Petition calls on UK to save JET fusion experiment from closure


JET tokamak
Hot topic: For over the past decade, JET has been carrying out “ITER relevant” experiments, in anticipation of the opening of giant fusion reactor in Cadarache, France (courtesy: EUROfusion)

More than 750 people have signed a petition against the planned closure of the Joint European Torus (JET), a major fusion experiment that has been running in the UK for almost 40 years. The UK Atomic Energy Authority (UKAEA), which operates JET, plans to shut down the nuclear fusion reactor in early 2024. The petition says the closure of JET would be “a serious scientific blow” that will have a “negative impact” on the worldwide fusion community.

JET has been carrying out fusion experiments since it opened in 1984. Over the past decade or so it has been doing “ITER relevant” experiments, in anticipation of the opening of the ITER fusion reactor, which is currently being built in Cadarache, France. In 2011, for example, JET had a refit of its plasma wall to include a mixture of tungsten and beryllium tiles so that scientists can gain a better understanding for how ITER’s beryllium plasma wall will perform.

The decision to shut JET was originally made in 2016 by the UK and EUROfusion – an umbrella organisation for fusion labs around Europe. The plan had been to close it this year because it was thought that ITER would be running, or about to open, by now. But with ITER not scheduled to come online until late 2025 – a date that is likely to be hit by further delays – those behind the petition warn that JET will now be turned off years before ITER fires up.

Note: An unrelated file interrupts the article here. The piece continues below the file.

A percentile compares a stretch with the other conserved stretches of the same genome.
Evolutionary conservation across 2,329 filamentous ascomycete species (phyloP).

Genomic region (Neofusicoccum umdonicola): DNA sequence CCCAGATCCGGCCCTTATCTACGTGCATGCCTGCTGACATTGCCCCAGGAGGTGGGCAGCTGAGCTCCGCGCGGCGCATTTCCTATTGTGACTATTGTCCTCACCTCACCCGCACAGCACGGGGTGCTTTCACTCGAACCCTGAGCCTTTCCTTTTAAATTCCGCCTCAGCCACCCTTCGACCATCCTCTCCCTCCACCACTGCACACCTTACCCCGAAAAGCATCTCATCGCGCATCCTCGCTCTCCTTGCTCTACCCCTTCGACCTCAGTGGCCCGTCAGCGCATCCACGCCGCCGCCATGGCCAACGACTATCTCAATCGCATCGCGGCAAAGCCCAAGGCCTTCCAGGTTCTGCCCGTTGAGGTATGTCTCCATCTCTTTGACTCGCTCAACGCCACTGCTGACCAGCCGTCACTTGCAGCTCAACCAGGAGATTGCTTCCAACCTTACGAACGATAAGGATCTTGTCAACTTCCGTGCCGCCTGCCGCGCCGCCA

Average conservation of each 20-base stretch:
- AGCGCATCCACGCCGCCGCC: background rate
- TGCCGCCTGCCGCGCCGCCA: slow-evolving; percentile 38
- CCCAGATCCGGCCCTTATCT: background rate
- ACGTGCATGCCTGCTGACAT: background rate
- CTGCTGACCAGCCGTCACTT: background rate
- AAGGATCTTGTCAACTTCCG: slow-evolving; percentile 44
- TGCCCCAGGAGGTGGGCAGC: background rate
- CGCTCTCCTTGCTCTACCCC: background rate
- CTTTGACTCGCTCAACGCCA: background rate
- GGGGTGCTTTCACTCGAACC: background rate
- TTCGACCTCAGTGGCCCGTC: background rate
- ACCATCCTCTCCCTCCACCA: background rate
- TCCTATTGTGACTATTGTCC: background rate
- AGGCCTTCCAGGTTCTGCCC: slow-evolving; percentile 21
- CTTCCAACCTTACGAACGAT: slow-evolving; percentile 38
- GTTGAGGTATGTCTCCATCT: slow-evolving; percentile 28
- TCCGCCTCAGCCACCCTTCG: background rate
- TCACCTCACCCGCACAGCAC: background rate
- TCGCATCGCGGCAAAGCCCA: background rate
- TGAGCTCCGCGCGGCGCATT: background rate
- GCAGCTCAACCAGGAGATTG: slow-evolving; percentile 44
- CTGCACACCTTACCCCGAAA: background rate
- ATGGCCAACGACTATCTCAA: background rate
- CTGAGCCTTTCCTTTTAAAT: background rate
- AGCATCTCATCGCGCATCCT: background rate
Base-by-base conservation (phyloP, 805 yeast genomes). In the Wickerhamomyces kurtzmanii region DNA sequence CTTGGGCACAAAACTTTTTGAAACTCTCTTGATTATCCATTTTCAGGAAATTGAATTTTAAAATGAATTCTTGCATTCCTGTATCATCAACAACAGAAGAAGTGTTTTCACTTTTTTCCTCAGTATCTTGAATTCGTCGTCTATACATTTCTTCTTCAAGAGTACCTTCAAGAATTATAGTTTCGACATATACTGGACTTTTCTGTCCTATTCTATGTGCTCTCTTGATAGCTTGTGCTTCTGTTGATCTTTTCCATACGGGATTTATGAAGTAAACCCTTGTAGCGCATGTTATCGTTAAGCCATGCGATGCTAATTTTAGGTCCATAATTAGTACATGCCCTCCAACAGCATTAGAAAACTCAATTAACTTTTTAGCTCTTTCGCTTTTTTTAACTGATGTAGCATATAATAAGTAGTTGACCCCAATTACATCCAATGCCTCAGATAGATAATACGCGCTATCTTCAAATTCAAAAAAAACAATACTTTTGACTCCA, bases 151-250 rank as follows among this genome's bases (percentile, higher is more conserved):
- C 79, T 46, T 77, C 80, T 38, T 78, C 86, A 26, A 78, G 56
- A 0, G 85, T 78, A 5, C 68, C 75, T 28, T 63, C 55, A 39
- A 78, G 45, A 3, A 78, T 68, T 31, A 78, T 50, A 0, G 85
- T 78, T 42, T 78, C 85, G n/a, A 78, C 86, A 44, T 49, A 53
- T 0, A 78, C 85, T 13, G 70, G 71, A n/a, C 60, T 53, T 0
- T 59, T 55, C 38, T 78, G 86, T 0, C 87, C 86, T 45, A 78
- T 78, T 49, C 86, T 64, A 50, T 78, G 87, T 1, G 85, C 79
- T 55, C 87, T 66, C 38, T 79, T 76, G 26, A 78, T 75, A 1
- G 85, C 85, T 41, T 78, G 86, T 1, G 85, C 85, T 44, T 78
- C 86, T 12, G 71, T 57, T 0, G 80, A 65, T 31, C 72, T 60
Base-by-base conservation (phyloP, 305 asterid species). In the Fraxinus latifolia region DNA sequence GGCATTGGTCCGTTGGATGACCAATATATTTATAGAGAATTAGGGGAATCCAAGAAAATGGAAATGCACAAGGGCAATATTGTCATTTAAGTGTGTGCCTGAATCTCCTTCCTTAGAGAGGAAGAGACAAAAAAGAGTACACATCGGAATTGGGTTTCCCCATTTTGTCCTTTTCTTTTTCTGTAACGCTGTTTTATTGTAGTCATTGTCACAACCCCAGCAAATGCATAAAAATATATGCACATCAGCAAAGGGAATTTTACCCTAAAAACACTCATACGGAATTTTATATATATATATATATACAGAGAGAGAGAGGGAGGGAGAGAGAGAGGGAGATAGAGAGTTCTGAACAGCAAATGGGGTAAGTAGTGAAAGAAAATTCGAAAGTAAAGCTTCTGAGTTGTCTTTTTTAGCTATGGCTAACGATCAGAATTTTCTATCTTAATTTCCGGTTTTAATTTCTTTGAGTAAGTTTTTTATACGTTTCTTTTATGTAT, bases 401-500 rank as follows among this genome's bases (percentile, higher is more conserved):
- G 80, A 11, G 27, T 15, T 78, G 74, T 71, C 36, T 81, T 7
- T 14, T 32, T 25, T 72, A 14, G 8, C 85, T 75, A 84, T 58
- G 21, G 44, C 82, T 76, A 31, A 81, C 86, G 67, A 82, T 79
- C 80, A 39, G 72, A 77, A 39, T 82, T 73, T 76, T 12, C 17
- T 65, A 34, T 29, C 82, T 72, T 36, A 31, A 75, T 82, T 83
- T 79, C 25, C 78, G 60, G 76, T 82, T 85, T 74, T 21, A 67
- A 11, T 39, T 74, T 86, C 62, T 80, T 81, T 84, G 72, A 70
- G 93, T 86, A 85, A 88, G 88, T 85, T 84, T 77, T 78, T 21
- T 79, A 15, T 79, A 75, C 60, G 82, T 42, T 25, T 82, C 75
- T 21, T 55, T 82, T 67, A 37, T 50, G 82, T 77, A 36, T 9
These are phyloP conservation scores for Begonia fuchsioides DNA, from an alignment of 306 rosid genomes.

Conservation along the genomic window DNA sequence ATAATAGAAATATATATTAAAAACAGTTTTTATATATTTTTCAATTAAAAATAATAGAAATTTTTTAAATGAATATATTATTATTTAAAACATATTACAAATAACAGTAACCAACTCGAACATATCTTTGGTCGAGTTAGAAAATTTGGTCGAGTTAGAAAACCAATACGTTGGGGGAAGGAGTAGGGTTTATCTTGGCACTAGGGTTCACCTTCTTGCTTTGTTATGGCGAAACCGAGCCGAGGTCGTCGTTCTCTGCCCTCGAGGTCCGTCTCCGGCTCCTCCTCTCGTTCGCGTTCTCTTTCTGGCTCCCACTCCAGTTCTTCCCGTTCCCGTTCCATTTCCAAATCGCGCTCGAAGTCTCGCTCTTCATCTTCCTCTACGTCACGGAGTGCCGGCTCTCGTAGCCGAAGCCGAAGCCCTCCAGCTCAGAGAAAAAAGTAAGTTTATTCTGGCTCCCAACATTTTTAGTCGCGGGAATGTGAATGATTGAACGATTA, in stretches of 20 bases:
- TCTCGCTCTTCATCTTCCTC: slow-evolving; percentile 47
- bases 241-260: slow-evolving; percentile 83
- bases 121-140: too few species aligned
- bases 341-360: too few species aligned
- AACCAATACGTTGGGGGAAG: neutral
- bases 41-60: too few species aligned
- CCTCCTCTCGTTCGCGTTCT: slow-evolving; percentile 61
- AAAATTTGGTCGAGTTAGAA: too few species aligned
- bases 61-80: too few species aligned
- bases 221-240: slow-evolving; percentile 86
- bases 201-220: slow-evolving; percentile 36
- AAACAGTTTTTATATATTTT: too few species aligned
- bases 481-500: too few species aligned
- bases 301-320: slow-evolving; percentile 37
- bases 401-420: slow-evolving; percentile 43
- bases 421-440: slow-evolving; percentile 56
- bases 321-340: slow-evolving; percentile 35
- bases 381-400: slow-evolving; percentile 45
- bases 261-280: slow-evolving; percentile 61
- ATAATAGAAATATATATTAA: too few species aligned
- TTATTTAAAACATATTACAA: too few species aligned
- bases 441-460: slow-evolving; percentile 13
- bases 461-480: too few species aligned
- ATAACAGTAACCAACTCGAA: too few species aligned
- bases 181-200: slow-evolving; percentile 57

This gap will be worse given that ITER will begin with a hydrogen-deuterium plasma and only start using deuterium and tritium (D-T) in 2035. Under current plans, therefore, no D-T experiments will be carried out for at least a decade, with the final D-T tests on JET ending in mid-October. “ITER has always been seen as the successor of JET,” says petition co-founder Emilia Solano, a fusion researcher at the Madrid-based National Fusion Laboratory of Spain. “But now we are facing a huge gap in time between the two fusion experiments. We need to bridge that gap.”

Record breaker

The picture is complicated by the UKAEA becoming the sole owner of JET in 2021 and by the UK’s recent decision not to associate with the European Union’s nuclear-energy initiative EURATOM (to which EUROfusion belongs) and instead fund its own domestic fusion programme. The petition now wants the UKAEA to work with the European fusion community to find a way of bridging this gap between JET closing down and ITER starting up.

“JET still has a lot to offer,” Solano claims. In February 2022, for example, JET produced 59 megajoules (MJ) of fusion energy from a single five-second shot, beating the previous record in 1997 of 22 MJ. The petition also states that if JET is kept open, it should be upgraded to include a full tungsten plasma wall. ITER will use beryllium, which is “plasma friendly” but toxic and tricky to handle. There are proposals for ITER to instead use a full tungsten plasma wall.

“If we also equip JET with a full tungsten wall, we can study the effect of this modification on the plasma in advance, and reduce the risks in ITER,” says petition co-signatory Jef Ongena, a fusion researcher at the Laboratory for Plasma Physics of the Royal Military Academy in Belgium. That view is backed Richard Buttery, another signatory who leads the DIII-D National Fusion Facility in San Diego, the largest magnetic-fusion facility in the US. “JET would provide valuable work that could ease challenges for ITER, and so bring this high value project to fruition more quickly, and with less risk,” he says.

Keeping JET open would also maintain know-how and ensure that fusion researchers can continue to be trained, with Ongena claiming that JET’s international team is a blueprint for how a future ITER team should operate. But Buttery says there will be challenges for staff if JET does close, with jobs already having been lost and maintenance deferred. “It would require a considerable effort and redirect of resources to claw some of this back,” he warns.

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